A young fighter named Kham must go to Australia to retrieve his stolen elephant. With the help of a Thai-born Australian detective, Kham must take on all comers, including a gang led by an evil woman and her two deadly bodyguards.
Ong Bak 3 picks up where Ong Bak 2 had left off. Tien is captured and almost beaten to death before he is saved and brought back to the Kana Khone villagers. There he is taught meditation ... See full summary »
When the owner of a major elephant camp is murdered, Kham finds himself the number one suspect and on the run from both the police and the deceased's vengeful twin nieces. But luck is on ... See full summary »
During the Japanese invasion of 1937, when a wealthy martial artist is forced to leave his home and work to support his family, he reluctantly agrees to train others in the art of Wing Chun for self-defense.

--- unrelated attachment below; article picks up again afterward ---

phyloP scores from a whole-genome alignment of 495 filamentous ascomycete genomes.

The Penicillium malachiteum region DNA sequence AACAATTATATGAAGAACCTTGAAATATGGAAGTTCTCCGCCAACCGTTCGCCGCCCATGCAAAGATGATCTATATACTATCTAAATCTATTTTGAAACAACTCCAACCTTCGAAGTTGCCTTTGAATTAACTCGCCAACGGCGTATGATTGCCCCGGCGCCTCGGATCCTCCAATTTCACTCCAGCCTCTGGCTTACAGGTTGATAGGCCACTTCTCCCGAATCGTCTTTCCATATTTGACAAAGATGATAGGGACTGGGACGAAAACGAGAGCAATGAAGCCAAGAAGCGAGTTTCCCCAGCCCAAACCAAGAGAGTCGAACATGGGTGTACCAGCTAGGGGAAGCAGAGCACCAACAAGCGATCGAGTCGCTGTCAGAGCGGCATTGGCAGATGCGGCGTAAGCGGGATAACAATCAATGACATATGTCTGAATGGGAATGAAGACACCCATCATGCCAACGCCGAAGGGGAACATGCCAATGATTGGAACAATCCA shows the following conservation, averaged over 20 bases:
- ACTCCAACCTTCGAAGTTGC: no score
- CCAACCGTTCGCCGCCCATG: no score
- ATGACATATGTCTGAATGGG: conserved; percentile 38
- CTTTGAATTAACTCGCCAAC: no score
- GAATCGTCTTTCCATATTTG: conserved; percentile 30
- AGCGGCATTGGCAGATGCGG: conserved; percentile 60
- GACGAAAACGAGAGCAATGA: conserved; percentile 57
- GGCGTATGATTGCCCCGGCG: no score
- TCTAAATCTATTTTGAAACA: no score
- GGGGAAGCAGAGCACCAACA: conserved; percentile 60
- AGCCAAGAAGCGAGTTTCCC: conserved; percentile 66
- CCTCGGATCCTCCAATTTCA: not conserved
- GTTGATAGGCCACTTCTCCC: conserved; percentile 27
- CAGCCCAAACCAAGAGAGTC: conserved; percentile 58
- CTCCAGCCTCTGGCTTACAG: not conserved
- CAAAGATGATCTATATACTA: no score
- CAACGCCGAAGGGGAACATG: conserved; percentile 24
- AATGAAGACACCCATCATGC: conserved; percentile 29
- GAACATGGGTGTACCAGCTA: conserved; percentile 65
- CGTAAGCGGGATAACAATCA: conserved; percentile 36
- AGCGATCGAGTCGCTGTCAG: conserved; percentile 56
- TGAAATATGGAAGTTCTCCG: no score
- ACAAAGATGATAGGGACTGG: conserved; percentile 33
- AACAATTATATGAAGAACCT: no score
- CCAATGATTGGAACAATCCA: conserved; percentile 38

Booting lives in a small and peaceful village. One day a sacred Buddha statuette called Ong Bak is stolen from the village by an immoral businessman. It soon becomes the task of a voluntary young man, Boonting (Phanom Yeeram), to track down the thief in Bangkok and reclaim the religious treasure. Along the way, Boonting uses his astonishing athleticism and traditional Muay Thai skills to combat his adversaries.Written by
Firstly, Please, please ignore any negative comments about this film.... I watched this film on it's release in Thailand a couple of years ago and I have a subtitled copy.
If you are of sound mind, this film will leave you gob-smacked at the way that Muay Thai has been portrayed on film -promoting its effectiveness in streetfighting situations and the acrobatics performed by this guy are just incredible.
Secondly... the person who wrote that the 18 year old white dudes were out of place ...do you know anything about Thailand and bars on Khaosan Road?????? the place is full of them.
If you want to see something more incredible watch the 'making of Ong Bak'
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